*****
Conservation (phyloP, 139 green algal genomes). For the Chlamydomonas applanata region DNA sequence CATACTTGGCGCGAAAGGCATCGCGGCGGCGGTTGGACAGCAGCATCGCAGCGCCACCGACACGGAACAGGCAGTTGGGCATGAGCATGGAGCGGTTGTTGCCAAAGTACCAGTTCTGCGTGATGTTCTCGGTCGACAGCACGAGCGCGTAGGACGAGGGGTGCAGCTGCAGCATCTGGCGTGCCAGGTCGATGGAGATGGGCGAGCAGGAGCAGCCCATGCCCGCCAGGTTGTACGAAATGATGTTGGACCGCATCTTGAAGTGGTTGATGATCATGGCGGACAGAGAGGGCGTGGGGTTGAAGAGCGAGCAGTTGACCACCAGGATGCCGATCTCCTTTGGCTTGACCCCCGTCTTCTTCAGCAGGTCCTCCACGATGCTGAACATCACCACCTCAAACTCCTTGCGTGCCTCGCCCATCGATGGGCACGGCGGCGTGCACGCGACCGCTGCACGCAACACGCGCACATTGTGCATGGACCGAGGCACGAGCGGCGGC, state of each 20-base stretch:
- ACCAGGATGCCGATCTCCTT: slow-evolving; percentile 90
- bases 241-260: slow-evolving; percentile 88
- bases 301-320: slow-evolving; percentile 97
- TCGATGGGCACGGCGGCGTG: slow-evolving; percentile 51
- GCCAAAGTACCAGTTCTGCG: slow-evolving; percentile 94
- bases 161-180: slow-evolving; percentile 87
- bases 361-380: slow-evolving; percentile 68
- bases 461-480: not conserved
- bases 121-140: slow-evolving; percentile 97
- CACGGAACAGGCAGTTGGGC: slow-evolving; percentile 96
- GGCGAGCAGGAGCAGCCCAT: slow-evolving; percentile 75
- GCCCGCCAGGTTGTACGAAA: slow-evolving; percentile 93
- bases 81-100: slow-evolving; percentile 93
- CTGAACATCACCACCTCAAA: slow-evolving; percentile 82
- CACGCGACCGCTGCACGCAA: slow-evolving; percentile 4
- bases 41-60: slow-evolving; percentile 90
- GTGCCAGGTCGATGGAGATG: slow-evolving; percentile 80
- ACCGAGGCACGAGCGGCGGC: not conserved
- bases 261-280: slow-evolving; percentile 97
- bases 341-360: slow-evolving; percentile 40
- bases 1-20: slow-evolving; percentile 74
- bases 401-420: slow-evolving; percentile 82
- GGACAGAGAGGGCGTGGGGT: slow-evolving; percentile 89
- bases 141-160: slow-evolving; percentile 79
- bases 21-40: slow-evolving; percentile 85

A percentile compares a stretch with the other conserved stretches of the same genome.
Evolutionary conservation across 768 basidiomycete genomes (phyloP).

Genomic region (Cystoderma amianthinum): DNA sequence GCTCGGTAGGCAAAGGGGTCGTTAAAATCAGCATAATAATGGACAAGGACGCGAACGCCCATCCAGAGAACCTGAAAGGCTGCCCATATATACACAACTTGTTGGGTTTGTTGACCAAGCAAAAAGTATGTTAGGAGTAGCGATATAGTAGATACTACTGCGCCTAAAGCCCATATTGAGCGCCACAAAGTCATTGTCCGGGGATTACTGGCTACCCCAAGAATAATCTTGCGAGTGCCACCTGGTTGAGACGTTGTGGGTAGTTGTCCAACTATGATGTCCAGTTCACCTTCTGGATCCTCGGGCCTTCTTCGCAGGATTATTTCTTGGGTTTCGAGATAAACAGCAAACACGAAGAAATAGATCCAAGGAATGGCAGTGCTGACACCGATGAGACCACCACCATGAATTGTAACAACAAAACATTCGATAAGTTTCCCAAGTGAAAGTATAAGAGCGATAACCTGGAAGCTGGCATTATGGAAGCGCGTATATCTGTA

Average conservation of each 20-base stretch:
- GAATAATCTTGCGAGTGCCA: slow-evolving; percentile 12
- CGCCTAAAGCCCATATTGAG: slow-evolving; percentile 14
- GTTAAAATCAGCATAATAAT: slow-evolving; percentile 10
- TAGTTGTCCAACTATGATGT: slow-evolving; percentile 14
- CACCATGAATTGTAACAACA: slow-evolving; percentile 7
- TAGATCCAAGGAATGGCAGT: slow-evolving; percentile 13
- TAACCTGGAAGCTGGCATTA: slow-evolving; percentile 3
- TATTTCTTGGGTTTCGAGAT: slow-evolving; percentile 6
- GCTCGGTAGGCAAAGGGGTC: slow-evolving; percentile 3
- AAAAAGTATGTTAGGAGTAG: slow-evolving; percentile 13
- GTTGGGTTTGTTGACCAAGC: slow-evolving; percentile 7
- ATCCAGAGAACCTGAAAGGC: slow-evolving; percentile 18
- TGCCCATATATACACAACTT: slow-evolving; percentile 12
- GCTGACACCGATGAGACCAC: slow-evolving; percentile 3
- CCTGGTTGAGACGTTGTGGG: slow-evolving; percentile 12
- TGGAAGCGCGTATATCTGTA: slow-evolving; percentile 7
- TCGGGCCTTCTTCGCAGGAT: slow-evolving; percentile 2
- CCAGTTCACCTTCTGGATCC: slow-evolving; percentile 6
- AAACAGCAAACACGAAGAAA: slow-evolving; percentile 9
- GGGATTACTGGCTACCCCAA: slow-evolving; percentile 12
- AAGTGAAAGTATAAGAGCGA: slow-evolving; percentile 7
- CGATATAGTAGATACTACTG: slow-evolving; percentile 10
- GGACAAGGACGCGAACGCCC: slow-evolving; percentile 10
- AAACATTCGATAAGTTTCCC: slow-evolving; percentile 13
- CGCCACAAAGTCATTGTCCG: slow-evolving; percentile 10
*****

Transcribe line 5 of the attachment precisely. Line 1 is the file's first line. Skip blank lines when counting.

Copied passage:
- TCGATGGGCACGGCGGCGTG: slow-evolving; percentile 51